The NIRS techniques used in this study are unique in that they report values for PmO2, SmO2, and pHm deep within the muscle, corrected for light absorption by skin and fat. Other studies employing NIRS report only tissue oxygen saturation, where the measurement is a nonspecific weighted average of oxygen saturation in the skin, fat, and muscle depending on the design of the sensor (3, 10). Our sensor is specifically designed to collect and analyze spectra from the muscle, eliminating spectral interferences from skin pigment and fat (34). In addition, the calculation methods used to determine PmO2 and SmO2 are independent of variations in muscle optical properties between subjects. However, the pHm calculation methods rely on applying a correction factor to account for subject-to-subject variation in muscle optical properties (35). The robustness of this correction factor may limit the absolute accuracy of the pHm measurement for sick individuals. Current work is investigating the limitations of the pH calculation and in providing accurate pHm determinations in both healthy and sick individuals. The PmO2 calculation described in the appendix does not correct the hemoglobin dissociation curve for changes in pH, however, for in this study, pH changes are very small. Future work will enhance the PmO2 assessment by incorporating this additional information.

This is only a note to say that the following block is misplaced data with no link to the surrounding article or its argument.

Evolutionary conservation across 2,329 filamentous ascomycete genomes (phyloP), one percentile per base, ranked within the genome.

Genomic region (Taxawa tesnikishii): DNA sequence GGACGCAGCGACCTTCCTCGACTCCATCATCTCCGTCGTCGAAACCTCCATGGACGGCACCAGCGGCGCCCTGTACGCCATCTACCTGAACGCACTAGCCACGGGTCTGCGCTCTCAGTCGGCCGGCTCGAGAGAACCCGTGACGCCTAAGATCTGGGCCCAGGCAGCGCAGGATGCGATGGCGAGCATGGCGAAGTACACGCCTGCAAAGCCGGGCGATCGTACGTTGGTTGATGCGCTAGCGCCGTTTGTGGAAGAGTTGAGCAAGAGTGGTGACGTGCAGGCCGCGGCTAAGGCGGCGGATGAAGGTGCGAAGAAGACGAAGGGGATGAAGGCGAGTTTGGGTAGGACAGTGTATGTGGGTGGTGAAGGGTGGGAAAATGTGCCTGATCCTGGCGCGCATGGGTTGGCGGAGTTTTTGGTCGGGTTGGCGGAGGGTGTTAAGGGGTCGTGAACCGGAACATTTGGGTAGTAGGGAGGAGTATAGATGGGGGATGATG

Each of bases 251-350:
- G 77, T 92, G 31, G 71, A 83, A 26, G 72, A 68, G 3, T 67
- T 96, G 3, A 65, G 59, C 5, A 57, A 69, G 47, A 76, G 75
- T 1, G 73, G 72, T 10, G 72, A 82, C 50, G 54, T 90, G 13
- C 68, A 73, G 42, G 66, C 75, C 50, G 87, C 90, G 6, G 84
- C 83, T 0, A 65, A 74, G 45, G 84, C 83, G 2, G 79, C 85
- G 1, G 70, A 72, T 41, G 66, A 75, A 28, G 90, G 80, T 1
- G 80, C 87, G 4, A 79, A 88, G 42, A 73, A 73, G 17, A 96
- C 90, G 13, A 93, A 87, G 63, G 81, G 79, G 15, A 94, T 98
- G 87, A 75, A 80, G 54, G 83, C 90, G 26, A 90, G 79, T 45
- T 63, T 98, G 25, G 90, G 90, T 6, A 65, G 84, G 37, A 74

We demonstrated a noninvasive technique for the determination of SmO2, PmO2, and pHm in a clinical laboratory model that simulates hemorrhage in humans. SmO2 and PmO2 were found to be early indicators of a reduction in oxygen delivery, most likely resulting from increased vasoconstriction to shunt blood from the skeletal muscle to the heart and brain. Muscle pH begins to decrease only when oxygen levels are significantly reduced, suggesting that the decrease in pHm may signal the onset of dysoxia in the muscle tissue. This noninvasive, continuous technique lends itself to monitoring critically ill patients at risk for hemodynamic instability.
The method for determining muscle oxygen saturation (SmO2) is reported in detail by Yang et al. (36), but is described briefly here. SmO2 is defined by Eq. 1: (1) where L is the average photon pathlength through the tissue, C is the oxygenated heme concentration, and CHb+Mb is the deoxygenated heme concentration, Hb represents hemoglobin and Mb myoglobin.
Attenuation of light by the subject's tissue, Aexp(λ) at wavelength λ is defined in Eq. 2: (2) where Iref(λ) is the measured diffuse reflectance intensity from a 99% diffuse reflectance reference standard at wavelength λ, I(λ) is the measured diffuse reflectance intensity from the subject at wavelength λ. Incident light attenuation by tissue is caused by both absorption and scattering events. Light is absorbed by hemoglobin in the small blood vessels and myoglobin in the cells, as well as both intravascular and extravascular water and melanin pigment in the skin. Light is scattered away from physical structures in the tissue such as blood vessels and muscle fibers, as well as fat that lies over the muscle.